Getting around: Stay downtown to be within walking distance of most venues. Or, if you’re outside of downtown, stay near the Yonge Street subway line, which takes you right to all the action. 

Insider tip: If you want to spot a celeb, there are designated areas for the public at red carpet venues.

Must book by: It’s best to start securing tickets by the end of August and to reserve hotels by May.

POP Montreal, Montreal, September 26 to 30

What to expect: More than 400 artists put on a multi-day festival complete with musical performances, film screenings, fashion shows and art exhibits.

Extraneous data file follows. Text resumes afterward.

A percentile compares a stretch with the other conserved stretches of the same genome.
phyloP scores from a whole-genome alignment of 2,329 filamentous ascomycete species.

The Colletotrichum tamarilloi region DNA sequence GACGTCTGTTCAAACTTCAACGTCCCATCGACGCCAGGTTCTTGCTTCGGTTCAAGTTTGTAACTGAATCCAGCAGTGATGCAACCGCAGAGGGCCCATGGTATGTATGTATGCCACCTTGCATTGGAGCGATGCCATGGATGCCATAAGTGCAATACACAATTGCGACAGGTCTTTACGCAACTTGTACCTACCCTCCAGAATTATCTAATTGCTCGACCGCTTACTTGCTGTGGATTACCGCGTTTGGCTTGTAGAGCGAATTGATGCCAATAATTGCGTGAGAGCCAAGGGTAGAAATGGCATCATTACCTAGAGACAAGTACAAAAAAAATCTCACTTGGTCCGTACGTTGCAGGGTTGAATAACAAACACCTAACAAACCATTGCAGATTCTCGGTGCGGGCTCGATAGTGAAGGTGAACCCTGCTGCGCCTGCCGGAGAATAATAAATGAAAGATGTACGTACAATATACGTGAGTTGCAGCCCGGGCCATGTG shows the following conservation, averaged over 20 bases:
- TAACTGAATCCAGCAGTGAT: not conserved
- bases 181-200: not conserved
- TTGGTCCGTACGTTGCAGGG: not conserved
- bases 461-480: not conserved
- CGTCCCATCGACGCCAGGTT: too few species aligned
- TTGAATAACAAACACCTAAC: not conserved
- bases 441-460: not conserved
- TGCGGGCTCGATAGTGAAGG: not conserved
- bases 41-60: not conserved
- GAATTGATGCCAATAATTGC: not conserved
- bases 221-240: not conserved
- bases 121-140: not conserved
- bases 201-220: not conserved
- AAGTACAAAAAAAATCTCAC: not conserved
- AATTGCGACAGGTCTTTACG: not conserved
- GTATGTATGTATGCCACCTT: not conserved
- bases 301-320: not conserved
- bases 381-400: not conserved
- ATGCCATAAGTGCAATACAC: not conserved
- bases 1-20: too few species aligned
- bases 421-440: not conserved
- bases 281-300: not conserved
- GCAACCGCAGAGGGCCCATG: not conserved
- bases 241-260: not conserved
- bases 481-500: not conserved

Oktoberfest, Kitchener-Waterloo, Ont., October 5 to 13

What to expect: The world’s second-largest celebration of Bavarian culture featuring plenty of beer, lederhosen and oompah bands.


Day of the Dead, Mexico, various locations, October 31 to November 2 

What to expect: A heritage-rich celebration honouring lost loved ones via elaborate costumes, traditional food and street parties.


Winter Festival of Lights, Niagara Falls, Ont., November to January 31 (exact dated TBD)

What to expect:  Millions of colourful lights and animated displays adorn Niagara Parks, the Dufferin Islands and surrounding areas at Canada’s biggest illumination festival.

Editor’s note: This story has been updated from the original version published in January 2016.